Photo: Amazon Studios

In the near future of Drake Doremus’ sci-fi inanity Zoe, androids (called “synthetics,” because it’s that kind of movie) have become ubiquitous, but true love remains scarce as ever. Hip and good-looking people turn to the Machine, a computer matchmaker that’s basically OkCupid, or gobble up 100 mg doses of the euphoric drug Benysol, which simulates the feeling of falling in love—both products of a company called Relationist, the market leader in such things. Its latest promises to be a game-changer: a line of next-generation, super-realistic synthetic life partners with glowing white goop for guts, programmed with real memories à la Rachael in Blade Runner. The genius behind these enamo-robots is Cole Ainsley (Ewan McGregor, with glasses and very close cropped hair), a roboticist whose marriage fell apart after he and his ex-wife were given a low score by the Machine. Working late hours at the lab, Cole toils away at a male prototype (Theo James) that’s been implanted with some of his own memories, while his assistant Zoe (Léa Seydoux, with ’60s bangs) watches longingly.

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It seems that Zoe (the e is silent, for some goddamn reason) has a serious crush on her older (albeit Ewan McGregor-looking) boss, whose goal of designing a perfect mate for mass production should set off all kinds of alarm bells. But there’s a reason he keeps giving her the cold shoulder: She’s actually the female prototype. There’s a long history of cautionary tales about screwed-up scientists and designer dream girls that stretches from Metropolis to Ex Machina (not to mention the likes of Her and Eternal Sunshine Of The Spotless Mind), and Doremus’ staging of this early twist as an “it’s not you, it’s me” breakup offers a glimmer of hope that this dull, unimaginative movie might be on to something. Built with only the barest anatomical features, Zoe can’t cry. But, as a sex scene later in the film reveals, her creator did deign to give her some kind of vaginoid orifice. The question of android pleasure is left unaddressed.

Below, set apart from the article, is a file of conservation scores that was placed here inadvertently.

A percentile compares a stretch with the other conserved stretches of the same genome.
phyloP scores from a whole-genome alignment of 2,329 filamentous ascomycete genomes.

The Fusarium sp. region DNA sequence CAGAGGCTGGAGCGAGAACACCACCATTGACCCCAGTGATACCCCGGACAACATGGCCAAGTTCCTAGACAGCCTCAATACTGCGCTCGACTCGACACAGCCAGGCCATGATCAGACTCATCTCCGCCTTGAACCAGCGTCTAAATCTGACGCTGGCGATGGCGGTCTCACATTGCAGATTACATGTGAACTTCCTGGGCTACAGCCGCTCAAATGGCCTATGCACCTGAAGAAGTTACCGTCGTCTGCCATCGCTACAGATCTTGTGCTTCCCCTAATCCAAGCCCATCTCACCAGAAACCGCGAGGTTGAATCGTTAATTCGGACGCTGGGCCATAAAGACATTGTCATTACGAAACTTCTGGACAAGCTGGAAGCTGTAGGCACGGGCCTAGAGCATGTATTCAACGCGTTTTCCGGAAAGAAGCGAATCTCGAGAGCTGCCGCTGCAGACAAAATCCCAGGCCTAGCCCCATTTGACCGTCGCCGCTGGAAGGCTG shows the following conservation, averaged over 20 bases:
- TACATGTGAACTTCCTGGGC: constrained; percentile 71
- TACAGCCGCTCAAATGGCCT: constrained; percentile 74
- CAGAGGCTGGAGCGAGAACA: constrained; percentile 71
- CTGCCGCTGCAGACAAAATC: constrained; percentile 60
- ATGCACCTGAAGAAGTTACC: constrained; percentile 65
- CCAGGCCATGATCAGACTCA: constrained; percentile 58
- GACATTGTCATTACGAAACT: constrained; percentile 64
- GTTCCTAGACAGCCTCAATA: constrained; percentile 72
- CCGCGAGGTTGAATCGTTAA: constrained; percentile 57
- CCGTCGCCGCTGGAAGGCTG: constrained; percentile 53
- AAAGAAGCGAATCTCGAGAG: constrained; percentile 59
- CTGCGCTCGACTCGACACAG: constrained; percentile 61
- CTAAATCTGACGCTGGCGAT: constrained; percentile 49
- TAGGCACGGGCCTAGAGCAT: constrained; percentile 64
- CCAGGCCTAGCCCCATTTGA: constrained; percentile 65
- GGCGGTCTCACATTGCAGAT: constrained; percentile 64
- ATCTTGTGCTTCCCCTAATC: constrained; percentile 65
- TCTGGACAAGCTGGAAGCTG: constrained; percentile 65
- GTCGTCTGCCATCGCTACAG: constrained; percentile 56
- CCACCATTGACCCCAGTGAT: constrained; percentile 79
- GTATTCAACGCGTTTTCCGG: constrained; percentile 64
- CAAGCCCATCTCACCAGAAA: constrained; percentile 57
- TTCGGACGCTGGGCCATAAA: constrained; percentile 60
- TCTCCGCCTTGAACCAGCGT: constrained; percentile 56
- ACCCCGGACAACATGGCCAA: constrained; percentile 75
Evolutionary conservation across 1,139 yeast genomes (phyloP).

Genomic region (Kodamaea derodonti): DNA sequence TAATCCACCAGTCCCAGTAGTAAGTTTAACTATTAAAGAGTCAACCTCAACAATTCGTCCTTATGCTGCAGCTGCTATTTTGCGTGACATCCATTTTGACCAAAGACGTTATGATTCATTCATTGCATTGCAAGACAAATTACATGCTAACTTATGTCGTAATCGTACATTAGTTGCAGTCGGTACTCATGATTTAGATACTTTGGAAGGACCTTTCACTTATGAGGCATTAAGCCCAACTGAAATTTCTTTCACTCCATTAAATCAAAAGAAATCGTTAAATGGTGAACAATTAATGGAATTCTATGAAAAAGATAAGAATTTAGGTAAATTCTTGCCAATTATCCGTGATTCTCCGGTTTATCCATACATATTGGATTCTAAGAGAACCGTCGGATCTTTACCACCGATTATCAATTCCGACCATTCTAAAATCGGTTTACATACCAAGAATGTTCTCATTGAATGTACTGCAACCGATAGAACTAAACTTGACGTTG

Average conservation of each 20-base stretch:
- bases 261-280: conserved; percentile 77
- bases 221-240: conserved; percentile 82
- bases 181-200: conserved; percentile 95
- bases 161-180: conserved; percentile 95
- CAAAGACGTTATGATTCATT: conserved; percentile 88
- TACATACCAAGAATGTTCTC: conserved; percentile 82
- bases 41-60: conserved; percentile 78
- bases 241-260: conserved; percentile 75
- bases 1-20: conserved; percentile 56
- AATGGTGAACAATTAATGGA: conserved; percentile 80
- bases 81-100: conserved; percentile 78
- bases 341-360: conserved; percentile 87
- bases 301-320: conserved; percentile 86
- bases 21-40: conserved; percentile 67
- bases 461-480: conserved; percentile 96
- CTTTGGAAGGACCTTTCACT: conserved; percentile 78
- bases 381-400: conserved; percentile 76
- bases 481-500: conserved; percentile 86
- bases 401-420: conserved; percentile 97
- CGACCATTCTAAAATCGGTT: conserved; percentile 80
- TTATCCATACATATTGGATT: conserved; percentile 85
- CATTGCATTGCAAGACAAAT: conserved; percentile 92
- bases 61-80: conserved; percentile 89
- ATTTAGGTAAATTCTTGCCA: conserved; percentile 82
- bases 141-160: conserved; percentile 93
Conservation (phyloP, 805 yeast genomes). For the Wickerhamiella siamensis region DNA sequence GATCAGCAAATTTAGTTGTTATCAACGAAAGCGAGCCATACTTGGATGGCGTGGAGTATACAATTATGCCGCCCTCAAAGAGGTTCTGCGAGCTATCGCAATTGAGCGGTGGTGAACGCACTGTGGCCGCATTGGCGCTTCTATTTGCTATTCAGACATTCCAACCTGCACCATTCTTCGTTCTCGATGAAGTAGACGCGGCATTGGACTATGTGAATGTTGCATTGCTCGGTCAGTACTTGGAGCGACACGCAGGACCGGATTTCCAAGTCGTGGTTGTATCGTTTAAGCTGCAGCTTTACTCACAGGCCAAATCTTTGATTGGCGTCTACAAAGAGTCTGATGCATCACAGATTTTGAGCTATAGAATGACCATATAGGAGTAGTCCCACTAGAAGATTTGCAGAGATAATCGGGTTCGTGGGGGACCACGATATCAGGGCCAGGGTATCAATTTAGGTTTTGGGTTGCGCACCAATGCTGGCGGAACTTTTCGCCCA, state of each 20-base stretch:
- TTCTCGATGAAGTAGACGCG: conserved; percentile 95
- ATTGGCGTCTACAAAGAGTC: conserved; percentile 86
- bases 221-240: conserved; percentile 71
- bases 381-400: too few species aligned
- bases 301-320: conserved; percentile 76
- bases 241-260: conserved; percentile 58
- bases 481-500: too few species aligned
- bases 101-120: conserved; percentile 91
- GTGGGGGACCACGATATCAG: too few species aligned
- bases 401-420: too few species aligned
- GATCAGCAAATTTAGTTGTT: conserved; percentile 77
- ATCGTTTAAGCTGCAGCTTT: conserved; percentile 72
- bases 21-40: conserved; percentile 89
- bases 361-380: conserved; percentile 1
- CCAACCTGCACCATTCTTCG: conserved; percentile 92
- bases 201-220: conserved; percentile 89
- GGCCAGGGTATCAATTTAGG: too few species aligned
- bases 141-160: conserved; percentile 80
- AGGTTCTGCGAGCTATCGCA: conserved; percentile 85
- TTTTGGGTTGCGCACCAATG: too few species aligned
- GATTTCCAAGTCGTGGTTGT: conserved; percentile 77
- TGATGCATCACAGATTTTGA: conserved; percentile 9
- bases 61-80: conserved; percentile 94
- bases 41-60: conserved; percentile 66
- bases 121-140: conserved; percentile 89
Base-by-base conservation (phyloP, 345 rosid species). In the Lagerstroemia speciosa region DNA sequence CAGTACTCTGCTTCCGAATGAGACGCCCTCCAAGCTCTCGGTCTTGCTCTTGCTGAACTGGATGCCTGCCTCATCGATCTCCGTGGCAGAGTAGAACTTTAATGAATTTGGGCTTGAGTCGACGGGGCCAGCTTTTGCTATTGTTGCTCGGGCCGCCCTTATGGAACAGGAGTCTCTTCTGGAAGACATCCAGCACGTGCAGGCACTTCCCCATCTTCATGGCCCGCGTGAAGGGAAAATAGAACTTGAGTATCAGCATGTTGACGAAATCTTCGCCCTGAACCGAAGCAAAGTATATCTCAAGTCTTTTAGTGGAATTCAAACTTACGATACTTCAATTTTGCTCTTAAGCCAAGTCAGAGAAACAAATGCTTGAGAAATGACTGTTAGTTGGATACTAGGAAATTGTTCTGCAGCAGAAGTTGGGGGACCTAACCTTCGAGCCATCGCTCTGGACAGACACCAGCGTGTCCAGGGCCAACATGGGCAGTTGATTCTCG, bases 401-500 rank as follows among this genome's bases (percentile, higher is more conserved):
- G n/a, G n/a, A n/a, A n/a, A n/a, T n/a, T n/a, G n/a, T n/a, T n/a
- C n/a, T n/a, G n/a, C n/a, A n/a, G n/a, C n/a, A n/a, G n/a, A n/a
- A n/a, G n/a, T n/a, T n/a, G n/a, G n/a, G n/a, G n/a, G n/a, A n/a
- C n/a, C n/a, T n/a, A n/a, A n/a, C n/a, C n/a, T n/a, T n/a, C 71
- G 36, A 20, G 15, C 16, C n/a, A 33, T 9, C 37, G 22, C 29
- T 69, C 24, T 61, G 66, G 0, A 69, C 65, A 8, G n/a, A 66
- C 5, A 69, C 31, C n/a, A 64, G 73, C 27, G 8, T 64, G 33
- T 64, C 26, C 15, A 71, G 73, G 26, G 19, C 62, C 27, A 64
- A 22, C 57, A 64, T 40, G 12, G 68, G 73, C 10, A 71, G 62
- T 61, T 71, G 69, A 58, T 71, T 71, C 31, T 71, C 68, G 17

Of course, wrestling with the intrinsic creepiness of the premise would involve some social commentary, self-awareness, and honest-to-God storytelling, and that’s not Doremus’ bag. As in his first foray into sci-fi, the similarly derivative and sophomoric Equals, Zoe is dopily “about love”—whatever that means. Doremus’ style is yuppie plastic; he directs everything in sparkly, pointless, coffee-shop-window close-ups of actors’ faces, riding hard on the music of Beach House and Cigarettes After Sex, the result looking less like modern romance and more like a commercial for the same. Nonetheless, his talent for talking people into his movies is undeniable; the unnecessary supporting cast here includes Rashida Jones as Cole’s ex, Miranda Otto as the madam of a seedy robot bordello, and Christina Aguilera as that establishment’s star attraction. Even the way Zoe borrows ideas from better sci-fi films is purely cosmetic, a form of decoration not unlike the mid-century furnishings of its characters’ apartments. How does one look out at the state of the world today and come to the conclusion (as Doremus has in two movies) that the main problem of the future will be feelings?